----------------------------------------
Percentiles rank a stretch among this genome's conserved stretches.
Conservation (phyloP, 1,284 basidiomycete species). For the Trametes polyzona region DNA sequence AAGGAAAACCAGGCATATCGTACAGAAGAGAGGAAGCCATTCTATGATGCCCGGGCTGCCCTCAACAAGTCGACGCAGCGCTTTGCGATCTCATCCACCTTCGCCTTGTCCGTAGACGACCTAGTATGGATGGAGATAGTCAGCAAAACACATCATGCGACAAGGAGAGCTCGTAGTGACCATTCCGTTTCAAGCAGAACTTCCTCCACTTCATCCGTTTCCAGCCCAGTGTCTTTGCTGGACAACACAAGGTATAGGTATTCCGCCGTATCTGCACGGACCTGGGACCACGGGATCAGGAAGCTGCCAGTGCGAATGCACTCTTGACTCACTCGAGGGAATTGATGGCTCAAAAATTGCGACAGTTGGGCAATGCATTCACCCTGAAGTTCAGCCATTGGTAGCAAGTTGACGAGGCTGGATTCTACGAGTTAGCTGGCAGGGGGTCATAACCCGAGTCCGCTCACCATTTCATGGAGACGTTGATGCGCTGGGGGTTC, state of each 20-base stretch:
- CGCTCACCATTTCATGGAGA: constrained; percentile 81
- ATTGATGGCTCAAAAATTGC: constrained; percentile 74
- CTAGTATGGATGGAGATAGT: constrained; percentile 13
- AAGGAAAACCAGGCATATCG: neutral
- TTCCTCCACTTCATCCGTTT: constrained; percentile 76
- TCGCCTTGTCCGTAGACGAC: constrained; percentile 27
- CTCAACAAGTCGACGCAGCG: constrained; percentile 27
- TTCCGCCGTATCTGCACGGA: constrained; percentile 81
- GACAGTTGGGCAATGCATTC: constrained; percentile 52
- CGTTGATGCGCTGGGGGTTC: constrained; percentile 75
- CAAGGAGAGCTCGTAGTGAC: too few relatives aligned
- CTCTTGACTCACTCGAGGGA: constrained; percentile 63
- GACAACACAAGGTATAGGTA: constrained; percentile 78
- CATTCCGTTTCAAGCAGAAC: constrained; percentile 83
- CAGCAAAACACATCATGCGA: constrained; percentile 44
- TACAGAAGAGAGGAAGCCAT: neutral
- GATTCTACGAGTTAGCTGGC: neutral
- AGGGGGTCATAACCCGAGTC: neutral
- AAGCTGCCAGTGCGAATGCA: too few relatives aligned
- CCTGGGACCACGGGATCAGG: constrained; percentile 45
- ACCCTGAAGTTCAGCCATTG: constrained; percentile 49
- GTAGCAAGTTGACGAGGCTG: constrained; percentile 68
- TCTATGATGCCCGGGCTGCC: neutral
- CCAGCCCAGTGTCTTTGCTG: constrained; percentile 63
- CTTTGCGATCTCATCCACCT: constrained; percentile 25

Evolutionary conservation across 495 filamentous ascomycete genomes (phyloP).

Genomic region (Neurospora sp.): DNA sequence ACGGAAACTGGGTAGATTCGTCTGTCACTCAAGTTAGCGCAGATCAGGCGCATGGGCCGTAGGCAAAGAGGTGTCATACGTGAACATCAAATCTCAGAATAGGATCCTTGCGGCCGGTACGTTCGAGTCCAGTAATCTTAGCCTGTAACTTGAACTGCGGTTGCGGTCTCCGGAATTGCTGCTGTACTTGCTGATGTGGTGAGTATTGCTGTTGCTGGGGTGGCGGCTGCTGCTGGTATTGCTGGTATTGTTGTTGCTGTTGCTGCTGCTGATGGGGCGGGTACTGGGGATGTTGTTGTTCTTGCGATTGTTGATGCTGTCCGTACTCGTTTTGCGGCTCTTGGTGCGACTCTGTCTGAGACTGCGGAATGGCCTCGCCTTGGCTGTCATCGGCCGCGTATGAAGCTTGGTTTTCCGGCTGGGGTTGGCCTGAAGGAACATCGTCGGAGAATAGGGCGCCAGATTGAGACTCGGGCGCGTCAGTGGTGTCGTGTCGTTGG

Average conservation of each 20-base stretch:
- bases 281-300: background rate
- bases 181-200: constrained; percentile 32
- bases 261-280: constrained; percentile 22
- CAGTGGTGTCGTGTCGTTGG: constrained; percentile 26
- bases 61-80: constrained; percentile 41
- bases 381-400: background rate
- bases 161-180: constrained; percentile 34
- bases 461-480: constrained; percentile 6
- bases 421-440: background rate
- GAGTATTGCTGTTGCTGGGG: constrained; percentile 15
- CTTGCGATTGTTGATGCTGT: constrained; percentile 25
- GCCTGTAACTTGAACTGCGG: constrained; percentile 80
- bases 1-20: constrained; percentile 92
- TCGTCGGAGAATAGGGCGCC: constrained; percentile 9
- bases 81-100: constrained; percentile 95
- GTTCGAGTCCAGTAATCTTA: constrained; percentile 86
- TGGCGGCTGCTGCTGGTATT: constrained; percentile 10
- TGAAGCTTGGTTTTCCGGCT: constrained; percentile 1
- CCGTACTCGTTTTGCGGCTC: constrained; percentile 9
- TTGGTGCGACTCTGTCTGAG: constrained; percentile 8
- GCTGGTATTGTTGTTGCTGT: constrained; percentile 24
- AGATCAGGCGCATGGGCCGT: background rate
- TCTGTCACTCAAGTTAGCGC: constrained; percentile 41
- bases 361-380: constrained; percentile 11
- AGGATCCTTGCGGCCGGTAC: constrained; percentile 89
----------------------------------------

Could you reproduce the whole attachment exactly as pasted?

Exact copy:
Percentiles rank a stretch among this genome's conserved stretches.
Conservation (phyloP, 1,284 basidiomycete species). For the Trametes polyzona region DNA sequence AAGGAAAACCAGGCATATCGTACAGAAGAGAGGAAGCCATTCTATGATGCCCGGGCTGCCCTCAACAAGTCGACGCAGCGCTTTGCGATCTCATCCACCTTCGCCTTGTCCGTAGACGACCTAGTATGGATGGAGATAGTCAGCAAAACACATCATGCGACAAGGAGAGCTCGTAGTGACCATTCCGTTTCAAGCAGAACTTCCTCCACTTCATCCGTTTCCAGCCCAGTGTCTTTGCTGGACAACACAAGGTATAGGTATTCCGCCGTATCTGCACGGACCTGGGACCACGGGATCAGGAAGCTGCCAGTGCGAATGCACTCTTGACTCACTCGAGGGAATTGATGGCTCAAAAATTGCGACAGTTGGGCAATGCATTCACCCTGAAGTTCAGCCATTGGTAGCAAGTTGACGAGGCTGGATTCTACGAGTTAGCTGGCAGGGGGTCATAACCCGAGTCCGCTCACCATTTCATGGAGACGTTGATGCGCTGGGGGTTC, state of each 20-base stretch:
- CGCTCACCATTTCATGGAGA: constrained; percentile 81
- ATTGATGGCTCAAAAATTGC: constrained; percentile 74
- CTAGTATGGATGGAGATAGT: constrained; percentile 13
- AAGGAAAACCAGGCATATCG: neutral
- TTCCTCCACTTCATCCGTTT: constrained; percentile 76
- TCGCCTTGTCCGTAGACGAC: constrained; percentile 27
- CTCAACAAGTCGACGCAGCG: constrained; percentile 27
- TTCCGCCGTATCTGCACGGA: constrained; percentile 81
- GACAGTTGGGCAATGCATTC: constrained; percentile 52
- CGTTGATGCGCTGGGGGTTC: constrained; percentile 75
- CAAGGAGAGCTCGTAGTGAC: too few relatives aligned
- CTCTTGACTCACTCGAGGGA: constrained; percentile 63
- GACAACACAAGGTATAGGTA: constrained; percentile 78
- CATTCCGTTTCAAGCAGAAC: constrained; percentile 83
- CAGCAAAACACATCATGCGA: constrained; percentile 44
- TACAGAAGAGAGGAAGCCAT: neutral
- GATTCTACGAGTTAGCTGGC: neutral
- AGGGGGTCATAACCCGAGTC: neutral
- AAGCTGCCAGTGCGAATGCA: too few relatives aligned
- CCTGGGACCACGGGATCAGG: constrained; percentile 45
- ACCCTGAAGTTCAGCCATTG: constrained; percentile 49
- GTAGCAAGTTGACGAGGCTG: constrained; percentile 68
- TCTATGATGCCCGGGCTGCC: neutral
- CCAGCCCAGTGTCTTTGCTG: constrained; percentile 63
- CTTTGCGATCTCATCCACCT: constrained; percentile 25

Evolutionary conservation across 495 filamentous ascomycete genomes (phyloP).

Genomic region (Neurospora sp.): DNA sequence ACGGAAACTGGGTAGATTCGTCTGTCACTCAAGTTAGCGCAGATCAGGCGCATGGGCCGTAGGCAAAGAGGTGTCATACGTGAACATCAAATCTCAGAATAGGATCCTTGCGGCCGGTACGTTCGAGTCCAGTAATCTTAGCCTGTAACTTGAACTGCGGTTGCGGTCTCCGGAATTGCTGCTGTACTTGCTGATGTGGTGAGTATTGCTGTTGCTGGGGTGGCGGCTGCTGCTGGTATTGCTGGTATTGTTGTTGCTGTTGCTGCTGCTGATGGGGCGGGTACTGGGGATGTTGTTGTTCTTGCGATTGTTGATGCTGTCCGTACTCGTTTTGCGGCTCTTGGTGCGACTCTGTCTGAGACTGCGGAATGGCCTCGCCTTGGCTGTCATCGGCCGCGTATGAAGCTTGGTTTTCCGGCTGGGGTTGGCCTGAAGGAACATCGTCGGAGAATAGGGCGCCAGATTGAGACTCGGGCGCGTCAGTGGTGTCGTGTCGTTGG

Average conservation of each 20-base stretch:
- bases 281-300: background rate
- bases 181-200: constrained; percentile 32
- bases 261-280: constrained; percentile 22
- CAGTGGTGTCGTGTCGTTGG: constrained; percentile 26
- bases 61-80: constrained; percentile 41
- bases 381-400: background rate
- bases 161-180: constrained; percentile 34
- bases 461-480: constrained; percentile 6
- bases 421-440: background rate
- GAGTATTGCTGTTGCTGGGG: constrained; percentile 15
- CTTGCGATTGTTGATGCTGT: constrained; percentile 25
- GCCTGTAACTTGAACTGCGG: constrained; percentile 80
- bases 1-20: constrained; percentile 92
- TCGTCGGAGAATAGGGCGCC: constrained; percentile 9
- bases 81-100: constrained; percentile 95
- GTTCGAGTCCAGTAATCTTA: constrained; percentile 86
- TGGCGGCTGCTGCTGGTATT: constrained; percentile 10
- TGAAGCTTGGTTTTCCGGCT: constrained; percentile 1
- CCGTACTCGTTTTGCGGCTC: constrained; percentile 9
- TTGGTGCGACTCTGTCTGAG: constrained; percentile 8
- GCTGGTATTGTTGTTGCTGT: constrained; percentile 24
- AGATCAGGCGCATGGGCCGT: background rate
- TCTGTCACTCAAGTTAGCGC: constrained; percentile 41
- bases 361-380: constrained; percentile 11
- AGGATCCTTGCGGCCGGTAC: constrained; percentile 89